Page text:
Brazil and Argentina to outline plans for a common currency

Brazil and Argentina are reportedly in discussions to work on a common currency similar to the euro, according to the Financial Times. 

An announcement on the project will be revealed this week at a summit meeting in Buenos Aires and intends to invite other South American countries into the project alongside the continent’s two largest economies. 

The Financial Times noted that if the common currency is agreed upon and put into place, this could create the second-largest currency bloc in the world and strengthen economic relations between Brazil and Argentina, according to Argentine Alberto Fernández and newly-elected Brazilian president Luiz Inácio Lula da Silva

Lula visited Argentina during his inaugural international trip which also marked the return of Brazil’s reentering of the Community of Latin American and Caribbean States (CELAC) body, which it had previously left in 2019 during Jair Bolsonaro’s tenure. 

Brazilian officials have recommended that the common currency be titled ‘Sur’ (South) to relieve some of its dependance on the dollar and bolster trade within the region. 

Economy Minister for Argentina, Sergio Massa, explained that both countries will open discussions on the need for a common currency, highlighting the need to run through every facet before a decision can be made.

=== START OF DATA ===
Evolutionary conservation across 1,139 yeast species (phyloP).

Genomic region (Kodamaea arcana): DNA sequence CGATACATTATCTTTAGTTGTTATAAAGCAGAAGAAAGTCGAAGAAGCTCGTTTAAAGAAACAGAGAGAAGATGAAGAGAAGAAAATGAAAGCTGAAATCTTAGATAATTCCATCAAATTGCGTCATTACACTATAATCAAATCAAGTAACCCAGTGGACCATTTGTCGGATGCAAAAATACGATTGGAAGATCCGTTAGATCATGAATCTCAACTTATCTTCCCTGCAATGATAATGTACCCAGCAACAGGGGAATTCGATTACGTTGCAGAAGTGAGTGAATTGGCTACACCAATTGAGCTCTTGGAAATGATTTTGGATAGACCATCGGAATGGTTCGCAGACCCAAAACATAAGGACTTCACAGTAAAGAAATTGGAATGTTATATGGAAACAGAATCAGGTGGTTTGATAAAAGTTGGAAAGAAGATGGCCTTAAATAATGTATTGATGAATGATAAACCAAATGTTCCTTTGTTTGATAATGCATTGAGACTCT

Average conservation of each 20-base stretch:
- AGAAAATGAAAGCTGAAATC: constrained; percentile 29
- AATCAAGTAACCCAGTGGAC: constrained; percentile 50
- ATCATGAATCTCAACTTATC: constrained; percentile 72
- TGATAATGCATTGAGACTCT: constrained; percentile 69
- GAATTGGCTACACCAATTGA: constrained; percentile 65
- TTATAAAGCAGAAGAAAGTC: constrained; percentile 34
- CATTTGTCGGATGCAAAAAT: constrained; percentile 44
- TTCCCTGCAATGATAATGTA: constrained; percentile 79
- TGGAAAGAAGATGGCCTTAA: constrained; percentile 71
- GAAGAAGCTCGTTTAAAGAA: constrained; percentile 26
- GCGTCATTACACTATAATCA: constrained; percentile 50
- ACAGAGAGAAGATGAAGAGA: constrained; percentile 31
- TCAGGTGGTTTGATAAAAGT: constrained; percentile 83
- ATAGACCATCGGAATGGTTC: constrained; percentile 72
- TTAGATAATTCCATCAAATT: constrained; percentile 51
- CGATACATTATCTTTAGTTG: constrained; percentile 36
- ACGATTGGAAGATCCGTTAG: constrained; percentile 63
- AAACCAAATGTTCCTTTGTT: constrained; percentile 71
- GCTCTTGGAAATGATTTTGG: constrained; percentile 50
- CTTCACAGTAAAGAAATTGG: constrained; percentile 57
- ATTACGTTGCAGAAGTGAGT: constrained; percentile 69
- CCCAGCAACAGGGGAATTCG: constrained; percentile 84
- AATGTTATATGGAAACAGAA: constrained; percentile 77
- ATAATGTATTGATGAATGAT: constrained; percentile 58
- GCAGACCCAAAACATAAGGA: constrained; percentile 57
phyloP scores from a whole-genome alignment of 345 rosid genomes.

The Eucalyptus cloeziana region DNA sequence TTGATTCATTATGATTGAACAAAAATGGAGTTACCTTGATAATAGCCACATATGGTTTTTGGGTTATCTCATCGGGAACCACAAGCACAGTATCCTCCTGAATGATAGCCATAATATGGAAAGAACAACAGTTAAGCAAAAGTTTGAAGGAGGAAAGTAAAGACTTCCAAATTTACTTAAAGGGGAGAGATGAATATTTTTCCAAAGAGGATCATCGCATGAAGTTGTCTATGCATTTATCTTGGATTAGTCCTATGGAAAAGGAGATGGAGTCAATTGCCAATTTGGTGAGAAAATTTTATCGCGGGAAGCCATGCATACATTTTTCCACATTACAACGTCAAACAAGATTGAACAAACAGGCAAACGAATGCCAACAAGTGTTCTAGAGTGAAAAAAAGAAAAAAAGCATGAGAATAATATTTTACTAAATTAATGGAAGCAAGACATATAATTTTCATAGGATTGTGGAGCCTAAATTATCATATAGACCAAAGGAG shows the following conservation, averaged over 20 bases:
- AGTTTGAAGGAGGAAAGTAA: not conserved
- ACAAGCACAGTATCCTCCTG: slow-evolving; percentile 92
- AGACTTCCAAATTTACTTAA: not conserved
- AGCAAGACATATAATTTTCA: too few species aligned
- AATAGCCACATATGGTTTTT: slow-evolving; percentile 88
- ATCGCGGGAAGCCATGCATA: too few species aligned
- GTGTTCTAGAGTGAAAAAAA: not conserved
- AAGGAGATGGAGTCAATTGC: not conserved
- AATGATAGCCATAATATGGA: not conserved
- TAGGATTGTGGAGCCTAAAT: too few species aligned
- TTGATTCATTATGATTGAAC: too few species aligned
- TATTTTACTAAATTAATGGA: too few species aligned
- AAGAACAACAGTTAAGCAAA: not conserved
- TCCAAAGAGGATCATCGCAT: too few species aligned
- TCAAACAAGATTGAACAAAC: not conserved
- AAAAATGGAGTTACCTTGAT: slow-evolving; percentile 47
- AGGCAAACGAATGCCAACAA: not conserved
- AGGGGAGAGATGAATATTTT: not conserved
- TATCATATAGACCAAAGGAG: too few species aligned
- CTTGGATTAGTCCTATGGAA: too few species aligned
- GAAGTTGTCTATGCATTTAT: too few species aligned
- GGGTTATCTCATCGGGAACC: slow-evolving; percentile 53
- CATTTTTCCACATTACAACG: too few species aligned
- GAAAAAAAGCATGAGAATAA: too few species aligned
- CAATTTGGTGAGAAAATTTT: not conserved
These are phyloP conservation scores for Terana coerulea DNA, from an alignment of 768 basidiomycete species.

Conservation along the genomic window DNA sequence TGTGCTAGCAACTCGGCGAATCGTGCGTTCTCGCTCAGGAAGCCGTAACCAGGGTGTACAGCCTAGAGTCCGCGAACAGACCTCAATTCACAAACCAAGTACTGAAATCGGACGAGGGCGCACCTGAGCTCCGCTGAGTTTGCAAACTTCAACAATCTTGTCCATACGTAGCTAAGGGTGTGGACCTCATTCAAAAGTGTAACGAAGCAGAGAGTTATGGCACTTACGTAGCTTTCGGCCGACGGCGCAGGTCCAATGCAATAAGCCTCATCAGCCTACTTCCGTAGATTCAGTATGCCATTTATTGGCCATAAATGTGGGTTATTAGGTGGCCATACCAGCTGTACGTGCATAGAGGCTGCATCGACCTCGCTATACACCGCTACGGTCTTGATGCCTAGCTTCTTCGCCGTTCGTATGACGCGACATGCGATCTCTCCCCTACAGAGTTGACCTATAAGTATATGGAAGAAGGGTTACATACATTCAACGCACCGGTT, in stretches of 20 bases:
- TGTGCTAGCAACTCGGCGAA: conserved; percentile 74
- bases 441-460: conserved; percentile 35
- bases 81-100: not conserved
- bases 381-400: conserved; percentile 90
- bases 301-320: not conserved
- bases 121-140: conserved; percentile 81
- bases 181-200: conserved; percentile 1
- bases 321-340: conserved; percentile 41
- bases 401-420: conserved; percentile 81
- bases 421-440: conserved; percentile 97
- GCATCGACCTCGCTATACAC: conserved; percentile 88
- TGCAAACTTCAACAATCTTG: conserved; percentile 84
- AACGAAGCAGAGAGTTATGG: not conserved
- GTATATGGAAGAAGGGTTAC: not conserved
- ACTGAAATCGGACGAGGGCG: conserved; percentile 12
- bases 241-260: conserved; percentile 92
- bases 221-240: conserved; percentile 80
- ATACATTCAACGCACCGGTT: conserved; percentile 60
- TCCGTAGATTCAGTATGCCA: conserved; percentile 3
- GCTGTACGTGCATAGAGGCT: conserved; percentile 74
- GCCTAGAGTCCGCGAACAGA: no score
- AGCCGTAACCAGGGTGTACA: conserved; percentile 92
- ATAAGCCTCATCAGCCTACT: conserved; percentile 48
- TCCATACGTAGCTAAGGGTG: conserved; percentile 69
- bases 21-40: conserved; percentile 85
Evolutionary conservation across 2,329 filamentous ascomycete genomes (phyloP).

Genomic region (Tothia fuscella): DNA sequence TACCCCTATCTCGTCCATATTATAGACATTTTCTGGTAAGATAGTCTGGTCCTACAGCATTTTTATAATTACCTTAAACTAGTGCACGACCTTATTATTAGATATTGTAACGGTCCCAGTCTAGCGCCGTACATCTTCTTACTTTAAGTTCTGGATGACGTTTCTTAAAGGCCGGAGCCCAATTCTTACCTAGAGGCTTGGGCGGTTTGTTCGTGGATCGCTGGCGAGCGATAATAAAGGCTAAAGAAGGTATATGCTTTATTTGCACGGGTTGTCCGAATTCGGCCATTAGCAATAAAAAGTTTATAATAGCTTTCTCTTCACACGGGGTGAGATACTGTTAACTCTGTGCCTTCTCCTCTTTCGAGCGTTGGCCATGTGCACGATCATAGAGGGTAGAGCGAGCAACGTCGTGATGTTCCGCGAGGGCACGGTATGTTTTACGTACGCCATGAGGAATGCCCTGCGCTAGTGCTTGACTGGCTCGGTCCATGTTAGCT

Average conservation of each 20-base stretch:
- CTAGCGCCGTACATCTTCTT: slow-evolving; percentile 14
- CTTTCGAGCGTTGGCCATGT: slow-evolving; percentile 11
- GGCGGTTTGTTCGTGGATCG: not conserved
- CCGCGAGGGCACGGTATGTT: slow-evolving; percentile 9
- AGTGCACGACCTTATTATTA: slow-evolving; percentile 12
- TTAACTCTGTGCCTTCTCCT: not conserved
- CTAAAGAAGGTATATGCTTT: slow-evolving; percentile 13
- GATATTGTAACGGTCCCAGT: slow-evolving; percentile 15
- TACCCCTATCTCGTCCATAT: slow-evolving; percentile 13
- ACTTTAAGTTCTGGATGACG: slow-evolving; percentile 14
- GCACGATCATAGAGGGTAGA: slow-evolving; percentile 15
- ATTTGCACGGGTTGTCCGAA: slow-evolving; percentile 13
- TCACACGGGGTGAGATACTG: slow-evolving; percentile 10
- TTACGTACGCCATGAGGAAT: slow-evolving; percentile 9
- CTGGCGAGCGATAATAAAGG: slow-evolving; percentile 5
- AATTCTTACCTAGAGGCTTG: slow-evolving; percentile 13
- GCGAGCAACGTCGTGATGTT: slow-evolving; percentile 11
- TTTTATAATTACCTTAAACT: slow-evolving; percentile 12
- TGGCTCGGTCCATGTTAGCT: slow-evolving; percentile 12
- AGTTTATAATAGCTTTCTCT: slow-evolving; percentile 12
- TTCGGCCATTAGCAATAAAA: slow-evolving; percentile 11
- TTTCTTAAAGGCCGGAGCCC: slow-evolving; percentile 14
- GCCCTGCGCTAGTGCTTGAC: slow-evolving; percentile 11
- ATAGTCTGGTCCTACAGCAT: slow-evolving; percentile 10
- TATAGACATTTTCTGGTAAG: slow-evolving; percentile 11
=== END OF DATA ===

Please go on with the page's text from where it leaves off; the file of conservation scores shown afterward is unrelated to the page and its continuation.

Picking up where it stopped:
He said: “There will be  a decision to start studying the parameters needed for a common currency, which includes everything from fiscal issues to the size of the economy and the role of central banks. 

“It would be a study of mechanisms for trade integration,” Massa added. “I don’t want to create any false expectations, it’s the first step on a long road which Latin America must travel.”

A South American common currency was initially brought up in discussions during Lula’s presidential campaign. Brazil’s Finance Minister, Fernando Haddad, also outlined plans for the currency in a Brazilian article last year. 

A united common currency within the region could represent 5% of the world’s gross domestic product, a sizable figure as the largest currency union in the world is represented by the euro.